To brain dump successfully, you need a weapon of choice. Mine’s Google Keep. You can create different lists and notes, colour code them and organised them into the layout that works best for you. I have a different colour for each side hustle, and then one for personal stuff. Every time something enters my brain, whether it’s a gift idea for a friend, a webpage I need to visit, a book I need to read, or a blog idea, I put it straight in Google Keep. Then I can carry on with what I was doing, distraction-free! You can get the app on your phone and also install the Google Chrome extension, so you can ‘keep’ things direct from web pages.
2. Don’t read emails unless you plan to respond right now
This is a huge one for me. I’ve found myself giving emails double energy because I’m impatient and read them the second they hit my inbox (like while I’m waiting in the queue at the supermarket), and then ultimately end up losing them in my inbox or forgetting about them.
I’m really trying not to open emails unless I have the time to respond right there and then, so I’m not double handling.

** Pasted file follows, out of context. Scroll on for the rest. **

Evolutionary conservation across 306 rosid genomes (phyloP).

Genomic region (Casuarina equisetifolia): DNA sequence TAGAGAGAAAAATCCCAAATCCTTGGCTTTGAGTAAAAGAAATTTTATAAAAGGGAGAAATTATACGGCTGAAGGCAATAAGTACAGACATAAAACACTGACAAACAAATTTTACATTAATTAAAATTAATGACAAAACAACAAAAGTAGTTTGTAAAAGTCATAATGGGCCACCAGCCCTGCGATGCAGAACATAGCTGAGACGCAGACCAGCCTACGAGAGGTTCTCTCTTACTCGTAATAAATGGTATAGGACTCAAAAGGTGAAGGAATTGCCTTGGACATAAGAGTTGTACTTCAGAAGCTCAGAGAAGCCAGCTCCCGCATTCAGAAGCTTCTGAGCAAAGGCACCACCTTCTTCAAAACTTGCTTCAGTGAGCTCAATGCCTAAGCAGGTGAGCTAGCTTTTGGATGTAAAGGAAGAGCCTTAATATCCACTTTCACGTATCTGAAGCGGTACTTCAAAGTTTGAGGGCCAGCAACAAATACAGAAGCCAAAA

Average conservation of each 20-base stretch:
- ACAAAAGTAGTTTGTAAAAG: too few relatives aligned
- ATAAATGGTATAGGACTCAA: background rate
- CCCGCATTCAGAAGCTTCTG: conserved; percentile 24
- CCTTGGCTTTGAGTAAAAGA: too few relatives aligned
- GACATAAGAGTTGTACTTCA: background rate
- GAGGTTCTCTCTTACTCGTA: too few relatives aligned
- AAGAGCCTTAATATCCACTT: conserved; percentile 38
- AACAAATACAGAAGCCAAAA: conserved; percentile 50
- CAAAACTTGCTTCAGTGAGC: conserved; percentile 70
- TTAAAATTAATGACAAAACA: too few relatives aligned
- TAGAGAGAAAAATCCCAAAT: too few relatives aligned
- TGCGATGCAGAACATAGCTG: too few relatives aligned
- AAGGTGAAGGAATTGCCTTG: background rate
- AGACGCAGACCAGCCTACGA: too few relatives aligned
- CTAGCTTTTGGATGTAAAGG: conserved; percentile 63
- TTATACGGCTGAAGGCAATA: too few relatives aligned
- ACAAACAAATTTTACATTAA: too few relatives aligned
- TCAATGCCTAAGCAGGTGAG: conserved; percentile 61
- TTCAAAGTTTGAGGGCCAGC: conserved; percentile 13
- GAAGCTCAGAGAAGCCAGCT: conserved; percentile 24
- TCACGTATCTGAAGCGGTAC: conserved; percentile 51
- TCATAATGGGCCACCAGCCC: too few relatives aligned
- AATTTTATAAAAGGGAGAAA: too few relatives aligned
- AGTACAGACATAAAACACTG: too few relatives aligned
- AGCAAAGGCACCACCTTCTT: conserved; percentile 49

3. Logically plan your side hustle to-dos
When you’re working on a side gig, all your tasks can blur into one. It helps me to break everything down into to-do list items, and plan the week out on a Sunday. I’ll literally write in my Google Keep schedule list “Monday AM: reply to Susan, write blog, proofread article and send off”, etc, so I know what I need to do and when.
It helps me know how much work I can take on, and helps fit in social events too. Before I did this, I’d know I had “work to do”, but might assume it’ll all fit into a Sunday, and go off gallivanting around bars on a Saturday. By not allocating a specific task to each day, I’d get to Sunday and realise I had far more to do than is possible in one day. Boom – stress.
4. Set yourself up to actually start working
I’ve lost count of the amount of times I’d sit down to get an hour of work done, only to spend the whole time setting myself up. If you need materials from a client, or access to a specific program, make sure you’ve got that in advance, so your allocated time to do the actual job is reserved just for that, not scrambling about looking for resources you thought you had.